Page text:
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Page last updated at 11:05 GMT, Friday, 12 September 2008 12:05 UK

Pope begins first visit to France

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The Pope is welcomed by President Sarkozy and his wife Carla Bruni

The Pope has arrived in France for his first visit there since he took office.

He was met at Paris's Orly airport by President Nicolas Sarkozy and his wife, Carla Bruni.

During his four days in the country, the Pope will celebrate an open-air Mass in Paris and travel to the shrine of Lourdes.

In a country that has strict laws on secularism, Pope Benedict XVI is also due to give a speech about the role of religion in society.

"I love France, France's great culture, French art," he told reporters while on his way to Paris.

He said he was coming to France as a "messenger of peace and brotherhood".

The Pope meets President Sarkozy
The Pope is to meet cultural and religious leaders

The Pope's busy schedule begins with a service at Notre Dame Cathedral on Friday. He will then hold meetings with representatives of France's Jewish community and deliver a speech to cultural figures and Muslim leaders.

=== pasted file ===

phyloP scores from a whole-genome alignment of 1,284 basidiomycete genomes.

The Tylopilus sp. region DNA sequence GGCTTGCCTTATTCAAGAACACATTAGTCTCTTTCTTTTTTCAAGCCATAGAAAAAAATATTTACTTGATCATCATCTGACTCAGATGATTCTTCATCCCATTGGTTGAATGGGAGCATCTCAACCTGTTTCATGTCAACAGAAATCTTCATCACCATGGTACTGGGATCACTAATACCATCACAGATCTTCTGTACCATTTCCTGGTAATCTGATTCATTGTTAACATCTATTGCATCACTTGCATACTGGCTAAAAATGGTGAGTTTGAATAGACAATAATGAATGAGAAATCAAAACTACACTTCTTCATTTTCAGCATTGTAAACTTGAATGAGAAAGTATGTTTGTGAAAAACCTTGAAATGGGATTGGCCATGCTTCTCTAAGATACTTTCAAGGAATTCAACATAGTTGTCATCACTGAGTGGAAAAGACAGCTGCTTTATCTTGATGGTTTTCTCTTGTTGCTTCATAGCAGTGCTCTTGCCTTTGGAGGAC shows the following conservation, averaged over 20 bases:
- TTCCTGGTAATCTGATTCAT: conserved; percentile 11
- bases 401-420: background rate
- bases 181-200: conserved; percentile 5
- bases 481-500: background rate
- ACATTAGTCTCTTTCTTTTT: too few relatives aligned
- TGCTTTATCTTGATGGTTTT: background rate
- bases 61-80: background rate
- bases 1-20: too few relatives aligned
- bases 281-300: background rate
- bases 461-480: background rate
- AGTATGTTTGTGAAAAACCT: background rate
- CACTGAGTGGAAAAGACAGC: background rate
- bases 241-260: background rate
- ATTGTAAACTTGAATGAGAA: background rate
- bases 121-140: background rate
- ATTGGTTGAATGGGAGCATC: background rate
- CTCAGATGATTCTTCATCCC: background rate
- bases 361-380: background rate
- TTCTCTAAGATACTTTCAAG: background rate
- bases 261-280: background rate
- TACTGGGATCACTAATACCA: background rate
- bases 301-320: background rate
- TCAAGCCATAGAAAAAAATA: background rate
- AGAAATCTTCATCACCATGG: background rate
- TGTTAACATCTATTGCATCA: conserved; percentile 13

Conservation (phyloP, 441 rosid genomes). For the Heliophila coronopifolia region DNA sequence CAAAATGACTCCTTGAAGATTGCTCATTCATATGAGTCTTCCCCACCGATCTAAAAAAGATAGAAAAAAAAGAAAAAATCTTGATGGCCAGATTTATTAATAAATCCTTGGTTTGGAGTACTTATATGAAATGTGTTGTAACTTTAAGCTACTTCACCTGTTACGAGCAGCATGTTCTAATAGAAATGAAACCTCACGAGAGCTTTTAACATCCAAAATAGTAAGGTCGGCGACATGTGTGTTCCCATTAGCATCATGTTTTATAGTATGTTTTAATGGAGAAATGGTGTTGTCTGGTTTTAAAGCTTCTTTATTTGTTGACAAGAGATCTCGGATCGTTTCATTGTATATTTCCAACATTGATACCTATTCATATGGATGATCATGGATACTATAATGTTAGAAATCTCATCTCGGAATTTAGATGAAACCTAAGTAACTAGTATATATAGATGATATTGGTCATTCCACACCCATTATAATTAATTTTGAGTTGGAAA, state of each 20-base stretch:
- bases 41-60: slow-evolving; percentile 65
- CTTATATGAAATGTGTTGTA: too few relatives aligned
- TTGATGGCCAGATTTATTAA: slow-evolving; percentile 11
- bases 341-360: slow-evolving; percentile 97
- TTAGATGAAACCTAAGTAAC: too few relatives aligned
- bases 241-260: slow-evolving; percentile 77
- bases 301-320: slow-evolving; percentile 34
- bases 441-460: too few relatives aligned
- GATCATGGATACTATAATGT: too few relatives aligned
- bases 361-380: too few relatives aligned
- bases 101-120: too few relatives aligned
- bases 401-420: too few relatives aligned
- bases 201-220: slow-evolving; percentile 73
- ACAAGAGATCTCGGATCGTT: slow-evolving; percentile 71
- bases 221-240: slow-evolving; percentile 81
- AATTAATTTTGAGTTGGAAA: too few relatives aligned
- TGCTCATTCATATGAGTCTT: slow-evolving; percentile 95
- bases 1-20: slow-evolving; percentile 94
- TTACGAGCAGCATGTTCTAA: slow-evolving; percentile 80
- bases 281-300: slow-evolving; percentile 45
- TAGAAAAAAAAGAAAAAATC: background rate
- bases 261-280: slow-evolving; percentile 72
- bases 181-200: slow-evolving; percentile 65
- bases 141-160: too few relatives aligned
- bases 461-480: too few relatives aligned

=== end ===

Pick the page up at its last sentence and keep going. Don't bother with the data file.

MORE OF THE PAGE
While Catholicism remains by far France's main religion, the nation is also home to Europe's biggest Muslim and Jewish communities.

And France staunchly upholds a 1905 law that enshrines the separation of Church and state.

But President Sarkozy has supported efforts to ease France's strict secularism law.

The BBC's Frances Kennedy, in Rome, says church attendance and vocations to the priesthood are falling in France.

However, a French newspaper poll on Thursday showed that more than half of those questioned had a positive view of the Pope.

On Saturday, the pontiff will travel to the pilgrim centre of Lourdes which attracts millions of visitors each year.

The Pope's visit coincides with the second anniversary of his speech about Islam that offended many Muslims.

In the 2006 Regensburg lecture to theologians in Germany, he quoted a text from a 14th Century Byzantine emperor which linked Islam to violence.

The Pope apologised for any offence he caused and the rector of the Paris Mosque, Dalil Boubakeur, has said he considers the matter closed.


SEE ALSO
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20 Jul 08 |  Asia-Pacific
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